Methocellulose, USP0.030.03
Lecithin, NF9.759.75
Docusate Sodium, USP19.1419.14
Propylene Glycol, USP912
Polysorbate 80, NF0.40.4
Sodium Hydroxide, NF (1N)0.480.48
100100
Formulation
EF
Purified Water, USP62.2548.4
Urea, USP1010.68
Carbopol 934, NF00
Carbopol 974P, NF0.050.07
Trolamine, NF0.070.07
Isopropyl Myristate, NF6.098.7
Methocellulose, USP0.050.05
Lecithin, NF6.839.75
Docusate Sodium, USP13.419.14
Propylene Glycol, USP0.980.98
Polysorbate 80, NF0.280.4
Sodium Hydroxide, NF (1N)0.30
100100

The following non-limiting examples are presented to further illustrate the present disclosure:

EXAMPLE 1

Preparation of MQX-GEL

500 gm
LID Oil*50gm
Lecithin organogel** (L.O.)100gm
Docusate sodium powder50gm
Urea50gm
Thickener5gm
Distilled water245ml
*LID oil is a 1:1 mixture of lecithin organogel:docusate sodium on a mass basis.
**L.O. is a 1:1:1 mixture of lecithin, isopropyl myristate and propylene glycol.1.
1. The LID was added to L.O. and heated.
2. Docusate sodium powder was added, and the mixture was stirred until smooth.
3. Thickener and urea were completely dissolved in water, heated, and added to step 2 with stirring.
4. pH was adjusted to between 6.5 to 6.9.

MQX-GEL may just as easily be prepared as follows:

1000 gm
L.O.250gm
Docusate sodium benzoate powder150gm
Urea100gm
Thickener10gm
Distilled water490ml

The L.O. was heated and the docusate sodium benzoate powder was stirred into the heated L.O. until a smooth solution is prepared. The water: was heated and the thickener and urea were dissolved into the water, and the thickened urea solution was then thoroughly mixed with the docusate sodium containing solution of L.O. The result was a consistent, transparent, amber colored gel with a pH of about 6.0.

A further method of making MQX-GEL is as follows:

1000 gm
L.O.100gm
LID300gm
Urea100gm
Thickener10gm
Distilled water490gm

The LID and L.O. were mixed well and a heated solution of water, the thickener and the urea was prepared and added to the LID-L.O. solution. The result was a consistent, transparent, amber colored gel with a pH of about 6.0.

The same method of combining the ingredients is used as described in example 2.

MQX-GEL can also be prepared with other ratios of the three constituents of the lecithin organogel. In the following example, the ratio of lecithin organogel (L.O. #2), is a 1:0.9:0.1 (m/m/m) mixture of lecithin, isopropyl myristate and propylene glycol, with LID oil (a 1:1 [m/m] mixture of L.O.#2 and docusate sodium), dissolving additional surfactant and/or docusate sodium powder into this mixture, and then adding thickened aqueous urea.

In this embodiment of the MQX-GEL formulation, the final concentrations are: L.O.#2=25%; docusate sodium=10%; urea=10%; thickener=1%; and water=54%. These ratios also may easily be varied such that the final amounts of each component are as follows: L.O.#2=15-50%; docusate sodium and/or another surfactant=3-15%; urea=1-15%; thickener=0.5-5%; and water-40-65%. A solubilized active ingredients, if desired, can then be added to MQX-GEL. Excipients which may be useful in solubilizing an active ingredient, if used, include L.O.#2, propylene glycol, isopropyl myristate, peppermint oil, glycerin, and/or polyethylene glycol. A homogenous mixture is then made by carefully blending the various components.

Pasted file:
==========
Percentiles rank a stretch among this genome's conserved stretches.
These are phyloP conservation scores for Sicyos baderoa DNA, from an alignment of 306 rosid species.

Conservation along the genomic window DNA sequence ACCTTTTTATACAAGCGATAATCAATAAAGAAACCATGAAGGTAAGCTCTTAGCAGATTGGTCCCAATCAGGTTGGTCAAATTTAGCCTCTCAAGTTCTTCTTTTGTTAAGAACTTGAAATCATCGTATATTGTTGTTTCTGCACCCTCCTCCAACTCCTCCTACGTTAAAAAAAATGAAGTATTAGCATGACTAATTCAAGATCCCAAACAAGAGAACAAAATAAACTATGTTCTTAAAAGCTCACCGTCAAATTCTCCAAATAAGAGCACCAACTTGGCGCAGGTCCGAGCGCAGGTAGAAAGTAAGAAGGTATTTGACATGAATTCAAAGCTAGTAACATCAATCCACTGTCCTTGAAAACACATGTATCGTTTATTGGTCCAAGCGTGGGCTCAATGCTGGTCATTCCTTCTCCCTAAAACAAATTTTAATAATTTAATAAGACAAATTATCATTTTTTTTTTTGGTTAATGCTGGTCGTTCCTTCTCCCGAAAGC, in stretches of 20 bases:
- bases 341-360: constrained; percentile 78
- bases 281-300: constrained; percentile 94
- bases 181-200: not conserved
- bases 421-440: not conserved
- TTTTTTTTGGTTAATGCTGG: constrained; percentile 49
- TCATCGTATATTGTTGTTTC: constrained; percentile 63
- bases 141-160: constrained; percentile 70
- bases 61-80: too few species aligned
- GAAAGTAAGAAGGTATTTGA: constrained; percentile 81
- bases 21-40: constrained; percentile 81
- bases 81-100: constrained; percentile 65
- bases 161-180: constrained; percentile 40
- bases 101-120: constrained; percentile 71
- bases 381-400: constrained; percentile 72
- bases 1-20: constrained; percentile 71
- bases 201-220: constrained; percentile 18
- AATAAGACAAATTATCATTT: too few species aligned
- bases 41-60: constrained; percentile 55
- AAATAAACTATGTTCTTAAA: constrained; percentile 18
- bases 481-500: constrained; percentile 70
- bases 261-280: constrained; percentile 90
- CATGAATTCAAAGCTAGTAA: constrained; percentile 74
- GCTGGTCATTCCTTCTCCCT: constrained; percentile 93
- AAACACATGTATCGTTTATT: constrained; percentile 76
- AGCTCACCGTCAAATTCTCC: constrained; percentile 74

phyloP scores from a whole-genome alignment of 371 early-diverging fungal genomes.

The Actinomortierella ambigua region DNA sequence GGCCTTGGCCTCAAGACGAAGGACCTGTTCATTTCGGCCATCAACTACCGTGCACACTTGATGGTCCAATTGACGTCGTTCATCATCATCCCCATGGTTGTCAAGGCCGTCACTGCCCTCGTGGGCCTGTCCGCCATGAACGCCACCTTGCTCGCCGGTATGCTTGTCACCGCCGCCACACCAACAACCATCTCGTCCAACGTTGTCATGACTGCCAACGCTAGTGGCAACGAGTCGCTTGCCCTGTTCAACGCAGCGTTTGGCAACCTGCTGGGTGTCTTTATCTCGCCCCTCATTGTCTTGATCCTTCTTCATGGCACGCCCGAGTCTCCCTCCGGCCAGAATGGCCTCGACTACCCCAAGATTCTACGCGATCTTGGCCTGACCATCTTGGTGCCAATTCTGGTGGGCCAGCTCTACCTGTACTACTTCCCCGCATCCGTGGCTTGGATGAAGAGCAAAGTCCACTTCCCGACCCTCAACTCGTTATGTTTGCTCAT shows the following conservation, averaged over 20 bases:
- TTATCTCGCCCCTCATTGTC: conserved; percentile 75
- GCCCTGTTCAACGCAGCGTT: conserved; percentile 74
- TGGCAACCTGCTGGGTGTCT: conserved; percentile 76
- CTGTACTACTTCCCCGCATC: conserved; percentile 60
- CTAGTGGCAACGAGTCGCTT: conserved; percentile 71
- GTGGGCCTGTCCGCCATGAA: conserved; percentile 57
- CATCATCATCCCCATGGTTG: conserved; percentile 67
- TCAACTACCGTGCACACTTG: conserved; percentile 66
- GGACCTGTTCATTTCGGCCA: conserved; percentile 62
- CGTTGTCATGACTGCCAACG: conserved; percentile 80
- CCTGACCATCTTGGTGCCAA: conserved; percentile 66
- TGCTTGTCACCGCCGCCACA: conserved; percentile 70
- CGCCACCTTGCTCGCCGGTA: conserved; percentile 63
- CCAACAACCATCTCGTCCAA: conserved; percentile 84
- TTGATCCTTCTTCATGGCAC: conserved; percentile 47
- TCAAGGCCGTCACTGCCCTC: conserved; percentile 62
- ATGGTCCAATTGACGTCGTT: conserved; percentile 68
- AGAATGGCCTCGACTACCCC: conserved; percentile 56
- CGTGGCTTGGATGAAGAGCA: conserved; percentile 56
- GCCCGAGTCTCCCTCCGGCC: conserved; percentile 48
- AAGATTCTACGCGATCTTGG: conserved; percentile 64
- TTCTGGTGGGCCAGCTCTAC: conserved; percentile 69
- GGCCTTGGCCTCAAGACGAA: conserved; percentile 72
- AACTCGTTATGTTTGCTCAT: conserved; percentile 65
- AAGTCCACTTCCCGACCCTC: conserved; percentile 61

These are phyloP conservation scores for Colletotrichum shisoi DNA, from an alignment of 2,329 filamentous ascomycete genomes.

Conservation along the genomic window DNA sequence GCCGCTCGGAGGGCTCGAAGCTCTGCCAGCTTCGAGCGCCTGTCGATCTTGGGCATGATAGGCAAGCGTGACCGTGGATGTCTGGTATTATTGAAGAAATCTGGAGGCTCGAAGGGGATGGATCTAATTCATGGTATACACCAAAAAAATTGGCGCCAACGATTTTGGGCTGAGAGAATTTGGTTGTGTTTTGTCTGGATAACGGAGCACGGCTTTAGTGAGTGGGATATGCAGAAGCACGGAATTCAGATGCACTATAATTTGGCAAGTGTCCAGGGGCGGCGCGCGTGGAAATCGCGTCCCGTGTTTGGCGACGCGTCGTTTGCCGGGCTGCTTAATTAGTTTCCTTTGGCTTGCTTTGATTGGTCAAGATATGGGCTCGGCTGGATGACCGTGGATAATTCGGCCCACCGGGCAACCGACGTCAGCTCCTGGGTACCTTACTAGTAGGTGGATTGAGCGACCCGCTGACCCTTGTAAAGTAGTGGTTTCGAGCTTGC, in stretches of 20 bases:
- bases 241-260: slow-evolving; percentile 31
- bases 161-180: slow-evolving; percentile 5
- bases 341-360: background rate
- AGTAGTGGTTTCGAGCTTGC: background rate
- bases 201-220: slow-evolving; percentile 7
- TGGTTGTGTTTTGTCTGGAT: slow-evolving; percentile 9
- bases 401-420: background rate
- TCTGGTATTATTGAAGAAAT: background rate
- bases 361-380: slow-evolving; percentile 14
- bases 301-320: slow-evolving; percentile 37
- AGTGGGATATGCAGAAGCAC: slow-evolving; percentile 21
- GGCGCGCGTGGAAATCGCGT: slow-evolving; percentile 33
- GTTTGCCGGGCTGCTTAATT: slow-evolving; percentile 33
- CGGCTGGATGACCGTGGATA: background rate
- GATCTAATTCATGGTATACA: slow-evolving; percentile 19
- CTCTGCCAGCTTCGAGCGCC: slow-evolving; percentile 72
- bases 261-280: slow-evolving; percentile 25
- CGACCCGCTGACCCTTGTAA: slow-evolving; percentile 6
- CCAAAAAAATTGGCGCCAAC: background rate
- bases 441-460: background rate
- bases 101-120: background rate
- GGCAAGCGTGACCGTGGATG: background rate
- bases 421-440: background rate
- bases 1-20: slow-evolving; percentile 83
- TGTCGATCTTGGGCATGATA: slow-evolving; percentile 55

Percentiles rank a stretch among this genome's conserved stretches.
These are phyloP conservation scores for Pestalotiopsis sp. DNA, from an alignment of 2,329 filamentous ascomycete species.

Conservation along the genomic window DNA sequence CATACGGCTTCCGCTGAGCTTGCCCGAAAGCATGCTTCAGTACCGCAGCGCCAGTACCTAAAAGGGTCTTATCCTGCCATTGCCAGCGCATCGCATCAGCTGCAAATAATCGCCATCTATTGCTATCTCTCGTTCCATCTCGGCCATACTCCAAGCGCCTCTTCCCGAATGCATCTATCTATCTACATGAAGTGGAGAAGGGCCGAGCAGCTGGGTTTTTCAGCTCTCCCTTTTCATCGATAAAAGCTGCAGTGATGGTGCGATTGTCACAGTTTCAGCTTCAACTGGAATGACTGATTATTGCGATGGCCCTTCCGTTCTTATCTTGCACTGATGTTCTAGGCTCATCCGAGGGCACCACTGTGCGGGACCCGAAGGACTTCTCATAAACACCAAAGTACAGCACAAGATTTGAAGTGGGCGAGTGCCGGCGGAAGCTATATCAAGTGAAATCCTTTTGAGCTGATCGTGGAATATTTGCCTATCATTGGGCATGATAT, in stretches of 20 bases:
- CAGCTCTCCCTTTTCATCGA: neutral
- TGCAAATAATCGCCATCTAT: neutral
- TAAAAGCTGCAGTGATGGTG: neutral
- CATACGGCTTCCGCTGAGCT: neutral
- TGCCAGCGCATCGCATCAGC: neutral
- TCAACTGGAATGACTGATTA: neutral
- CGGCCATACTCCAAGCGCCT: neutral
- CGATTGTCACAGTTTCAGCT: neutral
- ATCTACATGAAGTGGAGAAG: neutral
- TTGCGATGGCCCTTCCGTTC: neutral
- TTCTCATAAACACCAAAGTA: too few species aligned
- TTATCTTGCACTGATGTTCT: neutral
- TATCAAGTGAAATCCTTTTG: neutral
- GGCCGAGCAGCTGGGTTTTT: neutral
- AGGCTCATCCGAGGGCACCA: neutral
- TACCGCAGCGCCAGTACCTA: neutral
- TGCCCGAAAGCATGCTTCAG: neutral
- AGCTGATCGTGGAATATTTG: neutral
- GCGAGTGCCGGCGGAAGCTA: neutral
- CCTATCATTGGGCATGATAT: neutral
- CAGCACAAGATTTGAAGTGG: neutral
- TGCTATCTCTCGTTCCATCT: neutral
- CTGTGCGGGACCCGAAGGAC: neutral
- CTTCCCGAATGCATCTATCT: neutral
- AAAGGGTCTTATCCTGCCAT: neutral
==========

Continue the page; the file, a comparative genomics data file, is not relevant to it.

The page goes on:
EXAMPLE 3

Preparation of Another MQX-GEL

500 gm
Propylene Glycol6.0gm
L.O. #2115.0gm
Docusate Sodium45.0gm
Urea45.0gm
Carbomer 974P3.5gm
Methylcellulose4.4gm
Water, distilled227.1gm

The same method of combining the ingredients is used as in example 2.

EXAMPLE 4

Preparation of Another MQX-GEL

500 gm
Proplyene glycol3.0gm
L.O.#2155.0gm
Docusate Sodium50.0gm
Urea50.0gm
Carbomer 974P3.5gm
Methylcellulose4.4gm
Water, distilled234.1gm

The same preparation method was used in this example as in the previous one.

EXAMPLE 5

Preparation of Another MQX-GEL

500 gm
Proplyene Glycol1.0gm
L.O.#2128.9gm
Docusate Sodium65.0gm
Urea50.0gm
Carbomer 974P2.6gm
Methylcellulose1.5gm
Water, distilled251.0gm

1. Propylene glycol is added to L.O.#2 and stirred to obtain a clear solution.
2. Docusate sodium is added to the solution from step 1 and stirred to obtain a clear solution.
3. Urea is added to distilled water, with heating and stirring to obtain a uniform solution.
4. Carbomer 974P and Methylcellulose are added to thicken the urea-water of step 3.
5. The solution from step 2 is combined with the thickened aqueous urea from step 4 to form a uniform mixture.
6. The pH is adjusted to 6.5 with dilute aqueous NaOH to form an elegant thick microemulsion.

The foregoing description illustrates and describes the present disclosure. Additionally, the disclosure shows and describes only the preferred embodiments of the disclosure, but, as mentioned above, it is to be understood that it is capable of changes or modifications within the scope of the concept as expressed herein, commensurate with the above teachings and/or the skill or knowledge of the relevant art. The embodiments described hereinabove are further intended to explain best modes known of practicing the invention and to enable others skilled in the art to utilize the disclosure in such, or other, embodiments and with the various modifications required by the particular applications or uses disclosed herein. Accordingly, the description is not intended to limit the invention to the form disclosed herein. Also, it is intended that the appended claims be construed to include alternative embodiments.

All publications, patents and patent applications cited in this specification are herein incorporated by reference, and for any and all purposes, as if each individual publication, patent or patent application were specifically and individually indicates to be incorporated by reference. In the case of inconsistencies, the present disclosure will prevail.